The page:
What is lipids?
Lipids are one of the three macro nutrients (= nutrient that provides energy ) essential for the proper functioning of our body, alongside carbohydrates and proteins .
In everyday language, we often tend to speak of “fat” and it is not for nothing since “lipid” comes from the Greek “Lipos” which means “fat”. Lipids are therefore fats – essential for our body (e.g our brain is made up of at least 50% lipids). They have a very negative image linked to the role they perform in the appearance of pathology such as cardiovascular disease, obesity, cerebrovascular diseases, etc.
The fundamental roles of lipids
# 1 An important source of energy for our organization
Lipids play a very important role in our body because they provide energy to our body. One gram of fat provides 9 kilo calories , more than double what protein and carbohydrates provide.
Another difference with proteins and carbohydrates: lipids are stored in our body in considerable quantities (in the form of ” triglycerides”) . These reserves can provide energy to our body during a long-term effort, during an extended fast or between two meals.
# 2 A significant intake of essential fatty acids
# 3 Transport of fat soluble vitamins
But the role of lipids does not stop there: they are essential for our body because they allow the transport of fat soluble vitamins (A, D, E and K). Without this, our body could not be supplied with fat-soluble vitamins, which would expose us to serious deficiencies …
# 4 A significant structural role
Lipids are one of the components of the structure of our body’s cells: they form the membranes of our cells.
# 5. … and hormonal
Lipids also participate in the synthesis of certain substances such as hormones .
From a biochemical point of view, there are 3 types of fatty acids :
- Saturated fatty acids: although they can bring energy to our body, they should nevertheless be consumed in moderation (no more than 25% of daily lipid intake ). Indeed, also called “bad fats”, they increase the bad cholesterol as well as the risk of coronary mortality.
- Monounsaturated fatty acids: unlike saturated fatty acids, they have a beneficial effect on cholesterol . They also reduce the risk of cardiovascular disease and hypertension, they should represent 65% of daily fat intake . The main form of monounsaturated fatty acid is oleic acid (omega 9).
- The polyunsaturated fatty acids that can be made by the body from two precursor fatty acids. These precursor fatty acids are called essential fatty acids (or essential) because the body does not know how to make them, so we must bring them by food.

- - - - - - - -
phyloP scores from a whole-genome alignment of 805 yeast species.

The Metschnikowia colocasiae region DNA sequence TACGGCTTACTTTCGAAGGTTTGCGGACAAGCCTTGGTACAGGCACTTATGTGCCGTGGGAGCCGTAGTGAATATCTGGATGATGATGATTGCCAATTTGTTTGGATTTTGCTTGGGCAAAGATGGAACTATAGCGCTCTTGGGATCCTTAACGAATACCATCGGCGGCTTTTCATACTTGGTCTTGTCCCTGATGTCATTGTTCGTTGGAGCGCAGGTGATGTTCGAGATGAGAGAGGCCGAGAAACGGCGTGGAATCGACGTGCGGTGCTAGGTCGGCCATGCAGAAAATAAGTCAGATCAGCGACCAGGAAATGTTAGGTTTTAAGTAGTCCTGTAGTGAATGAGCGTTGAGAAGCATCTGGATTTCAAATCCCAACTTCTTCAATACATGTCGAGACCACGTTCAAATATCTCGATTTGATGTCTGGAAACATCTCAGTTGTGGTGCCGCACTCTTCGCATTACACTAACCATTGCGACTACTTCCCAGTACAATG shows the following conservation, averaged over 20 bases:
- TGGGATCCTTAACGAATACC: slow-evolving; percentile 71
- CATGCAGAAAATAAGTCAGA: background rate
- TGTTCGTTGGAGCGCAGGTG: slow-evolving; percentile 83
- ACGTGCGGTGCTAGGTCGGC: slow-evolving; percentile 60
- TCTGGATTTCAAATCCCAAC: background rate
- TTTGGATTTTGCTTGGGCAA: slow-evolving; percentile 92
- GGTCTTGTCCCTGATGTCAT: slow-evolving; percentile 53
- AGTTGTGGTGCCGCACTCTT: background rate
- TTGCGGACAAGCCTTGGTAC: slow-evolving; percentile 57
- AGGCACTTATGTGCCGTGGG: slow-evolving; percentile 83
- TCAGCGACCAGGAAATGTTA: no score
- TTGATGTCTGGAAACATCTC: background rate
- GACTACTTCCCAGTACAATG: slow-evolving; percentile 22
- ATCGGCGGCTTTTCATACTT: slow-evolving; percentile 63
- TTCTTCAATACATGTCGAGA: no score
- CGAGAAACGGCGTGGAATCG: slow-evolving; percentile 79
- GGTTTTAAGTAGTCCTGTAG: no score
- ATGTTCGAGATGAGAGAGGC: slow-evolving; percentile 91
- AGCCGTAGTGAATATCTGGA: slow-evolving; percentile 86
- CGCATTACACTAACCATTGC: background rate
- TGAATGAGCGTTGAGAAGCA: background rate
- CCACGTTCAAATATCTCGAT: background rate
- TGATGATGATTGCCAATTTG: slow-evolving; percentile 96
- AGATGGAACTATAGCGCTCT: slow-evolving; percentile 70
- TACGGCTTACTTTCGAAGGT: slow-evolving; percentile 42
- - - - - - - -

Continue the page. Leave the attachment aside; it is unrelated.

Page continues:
- There may also be mentioned trans fatty acids, which are chemically transformed acids in the laboratory, created by the agri-food industry. They increase the lipid per oxidation (= formation of free radicals responsible for premature aging and cellular damage in the body) and promote the deposition of lipids on the internal walls of the vessels .Essential fatty acids It is also possible to classify fatty acids from a physiological point of view . Thus, we can distinguish:
- the essential fatty acids necessary for the development and the good functioning of the human body, but which our body does not know how to manufacture ;
- conditionally indispensable fatty acids , essential for the normal growth and physiological functions of the cells but which can be made from their precursor if it is provided by the diet.
- Non-essential fatty acids (“non-essential”) that our body knows how to synthesize.
All the essential and conditionally indispensable fatty acids constitute the essential fatty acids . There are two main families of essential fatty acids:
- omega 6 polyunsaturated fatty acids , the essential precursor of which is Linoleic acid .
- omega 3 polyunsaturated fatty acids , the essential precursor of which is alpha-linolenic acid .
Among the lipids, there are also steroid which are distinguished from cholesterol (of animal origin) and steroid (of plant origin):
– Cholesterol can have two sources. The one from food represents only a tiny part of our contributions , the majority of our contributions being produced by our liver . It is precisely an excessive or insufficient production of cholesterol by our liver that makes it harmful (risks of increased cardiovascular accidents).
– and phytosterol , of plant origin: has positive benefits on our health, since it limits the absorption of cholesterol of animal origin . It therefore has an important role in the prevention of pathology such as cardiovascular diseases.
Recommended nutritional intake in lipids
In a suitable diet , lipids should represent 35 to 40 % of the (total energy intake) every day. It would be particularly important in infants (children from 0 to 2 years), where it would be essential for the development of the central nervous system and psycho motor development . Lipid intake should also not be neglected in pregnant and lactating women , for the sake of the baby’s development.